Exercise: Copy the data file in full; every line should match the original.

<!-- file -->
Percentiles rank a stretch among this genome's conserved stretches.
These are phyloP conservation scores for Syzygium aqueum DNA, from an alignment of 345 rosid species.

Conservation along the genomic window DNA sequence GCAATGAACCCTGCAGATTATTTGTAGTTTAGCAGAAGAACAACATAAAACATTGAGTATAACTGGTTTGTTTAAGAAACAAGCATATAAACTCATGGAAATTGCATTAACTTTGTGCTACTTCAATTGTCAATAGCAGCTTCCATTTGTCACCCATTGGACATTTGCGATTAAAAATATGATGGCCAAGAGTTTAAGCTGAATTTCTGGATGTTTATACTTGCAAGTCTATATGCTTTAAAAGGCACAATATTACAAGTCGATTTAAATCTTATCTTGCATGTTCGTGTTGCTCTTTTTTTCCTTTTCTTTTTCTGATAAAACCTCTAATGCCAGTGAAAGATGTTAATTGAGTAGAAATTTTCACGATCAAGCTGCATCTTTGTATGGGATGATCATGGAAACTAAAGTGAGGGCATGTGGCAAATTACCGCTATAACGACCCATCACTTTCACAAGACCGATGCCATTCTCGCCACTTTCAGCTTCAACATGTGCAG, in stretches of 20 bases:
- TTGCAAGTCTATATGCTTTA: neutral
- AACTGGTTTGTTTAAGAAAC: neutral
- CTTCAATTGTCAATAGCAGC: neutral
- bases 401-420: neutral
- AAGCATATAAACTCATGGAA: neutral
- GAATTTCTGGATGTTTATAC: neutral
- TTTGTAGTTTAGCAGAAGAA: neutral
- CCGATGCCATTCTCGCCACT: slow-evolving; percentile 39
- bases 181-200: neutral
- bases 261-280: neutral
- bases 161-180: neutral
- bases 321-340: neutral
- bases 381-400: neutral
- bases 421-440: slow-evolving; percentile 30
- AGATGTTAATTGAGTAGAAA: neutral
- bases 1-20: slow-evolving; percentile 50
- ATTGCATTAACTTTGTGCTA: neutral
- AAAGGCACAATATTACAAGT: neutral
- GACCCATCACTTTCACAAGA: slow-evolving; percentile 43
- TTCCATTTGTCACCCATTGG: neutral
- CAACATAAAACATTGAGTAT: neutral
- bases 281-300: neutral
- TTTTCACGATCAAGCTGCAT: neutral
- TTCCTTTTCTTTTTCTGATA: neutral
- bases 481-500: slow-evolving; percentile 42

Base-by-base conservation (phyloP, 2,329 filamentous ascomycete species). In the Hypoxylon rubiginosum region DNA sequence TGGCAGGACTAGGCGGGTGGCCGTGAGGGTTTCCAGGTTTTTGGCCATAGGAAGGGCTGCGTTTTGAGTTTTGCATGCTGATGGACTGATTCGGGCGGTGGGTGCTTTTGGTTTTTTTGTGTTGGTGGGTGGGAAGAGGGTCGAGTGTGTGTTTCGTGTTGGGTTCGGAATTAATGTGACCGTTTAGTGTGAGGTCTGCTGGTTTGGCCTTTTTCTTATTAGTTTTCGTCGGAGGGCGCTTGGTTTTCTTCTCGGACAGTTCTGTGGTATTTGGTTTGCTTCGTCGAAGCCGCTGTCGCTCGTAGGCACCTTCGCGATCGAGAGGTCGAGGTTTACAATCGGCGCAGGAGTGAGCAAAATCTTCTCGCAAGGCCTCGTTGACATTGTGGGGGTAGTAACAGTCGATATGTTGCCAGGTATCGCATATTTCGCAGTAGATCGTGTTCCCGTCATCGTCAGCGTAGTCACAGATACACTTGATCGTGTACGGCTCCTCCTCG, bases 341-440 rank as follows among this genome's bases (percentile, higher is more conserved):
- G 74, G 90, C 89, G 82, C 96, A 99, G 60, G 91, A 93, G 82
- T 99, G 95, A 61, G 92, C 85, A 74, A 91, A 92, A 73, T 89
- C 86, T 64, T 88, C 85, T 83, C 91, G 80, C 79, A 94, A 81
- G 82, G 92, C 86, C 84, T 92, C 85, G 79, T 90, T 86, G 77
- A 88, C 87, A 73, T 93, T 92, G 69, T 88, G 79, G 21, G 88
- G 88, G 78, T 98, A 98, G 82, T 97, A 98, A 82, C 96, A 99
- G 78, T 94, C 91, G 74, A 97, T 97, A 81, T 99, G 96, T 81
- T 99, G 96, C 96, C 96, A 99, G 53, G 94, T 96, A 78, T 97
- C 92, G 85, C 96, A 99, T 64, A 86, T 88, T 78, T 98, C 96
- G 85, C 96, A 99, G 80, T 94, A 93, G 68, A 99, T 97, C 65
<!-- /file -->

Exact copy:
Percentiles rank a stretch among this genome's conserved stretches.
These are phyloP conservation scores for Syzygium aqueum DNA, from an alignment of 345 rosid species.

Conservation along the genomic window DNA sequence GCAATGAACCCTGCAGATTATTTGTAGTTTAGCAGAAGAACAACATAAAACATTGAGTATAACTGGTTTGTTTAAGAAACAAGCATATAAACTCATGGAAATTGCATTAACTTTGTGCTACTTCAATTGTCAATAGCAGCTTCCATTTGTCACCCATTGGACATTTGCGATTAAAAATATGATGGCCAAGAGTTTAAGCTGAATTTCTGGATGTTTATACTTGCAAGTCTATATGCTTTAAAAGGCACAATATTACAAGTCGATTTAAATCTTATCTTGCATGTTCGTGTTGCTCTTTTTTTCCTTTTCTTTTTCTGATAAAACCTCTAATGCCAGTGAAAGATGTTAATTGAGTAGAAATTTTCACGATCAAGCTGCATCTTTGTATGGGATGATCATGGAAACTAAAGTGAGGGCATGTGGCAAATTACCGCTATAACGACCCATCACTTTCACAAGACCGATGCCATTCTCGCCACTTTCAGCTTCAACATGTGCAG, in stretches of 20 bases:
- TTGCAAGTCTATATGCTTTA: neutral
- AACTGGTTTGTTTAAGAAAC: neutral
- CTTCAATTGTCAATAGCAGC: neutral
- bases 401-420: neutral
- AAGCATATAAACTCATGGAA: neutral
- GAATTTCTGGATGTTTATAC: neutral
- TTTGTAGTTTAGCAGAAGAA: neutral
- CCGATGCCATTCTCGCCACT: slow-evolving; percentile 39
- bases 181-200: neutral
- bases 261-280: neutral
- bases 161-180: neutral
- bases 321-340: neutral
- bases 381-400: neutral
- bases 421-440: slow-evolving; percentile 30
- AGATGTTAATTGAGTAGAAA: neutral
- bases 1-20: slow-evolving; percentile 50
- ATTGCATTAACTTTGTGCTA: neutral
- AAAGGCACAATATTACAAGT: neutral
- GACCCATCACTTTCACAAGA: slow-evolving; percentile 43
- TTCCATTTGTCACCCATTGG: neutral
- CAACATAAAACATTGAGTAT: neutral
- bases 281-300: neutral
- TTTTCACGATCAAGCTGCAT: neutral
- TTCCTTTTCTTTTTCTGATA: neutral
- bases 481-500: slow-evolving; percentile 42

Base-by-base conservation (phyloP, 2,329 filamentous ascomycete species). In the Hypoxylon rubiginosum region DNA sequence TGGCAGGACTAGGCGGGTGGCCGTGAGGGTTTCCAGGTTTTTGGCCATAGGAAGGGCTGCGTTTTGAGTTTTGCATGCTGATGGACTGATTCGGGCGGTGGGTGCTTTTGGTTTTTTTGTGTTGGTGGGTGGGAAGAGGGTCGAGTGTGTGTTTCGTGTTGGGTTCGGAATTAATGTGACCGTTTAGTGTGAGGTCTGCTGGTTTGGCCTTTTTCTTATTAGTTTTCGTCGGAGGGCGCTTGGTTTTCTTCTCGGACAGTTCTGTGGTATTTGGTTTGCTTCGTCGAAGCCGCTGTCGCTCGTAGGCACCTTCGCGATCGAGAGGTCGAGGTTTACAATCGGCGCAGGAGTGAGCAAAATCTTCTCGCAAGGCCTCGTTGACATTGTGGGGGTAGTAACAGTCGATATGTTGCCAGGTATCGCATATTTCGCAGTAGATCGTGTTCCCGTCATCGTCAGCGTAGTCACAGATACACTTGATCGTGTACGGCTCCTCCTCG, bases 341-440 rank as follows among this genome's bases (percentile, higher is more conserved):
- G 74, G 90, C 89, G 82, C 96, A 99, G 60, G 91, A 93, G 82
- T 99, G 95, A 61, G 92, C 85, A 74, A 91, A 92, A 73, T 89
- C 86, T 64, T 88, C 85, T 83, C 91, G 80, C 79, A 94, A 81
- G 82, G 92, C 86, C 84, T 92, C 85, G 79, T 90, T 86, G 77
- A 88, C 87, A 73, T 93, T 92, G 69, T 88, G 79, G 21, G 88
- G 88, G 78, T 98, A 98, G 82, T 97, A 98, A 82, C 96, A 99
- G 78, T 94, C 91, G 74, A 97, T 97, A 81, T 99, G 96, T 81
- T 99, G 96, C 96, C 96, A 99, G 53, G 94, T 96, A 78, T 97
- C 92, G 85, C 96, A 99, T 64, A 86, T 88, T 78, T 98, C 96
- G 85, C 96, A 99, G 80, T 94, A 93, G 68, A 99, T 97, C 65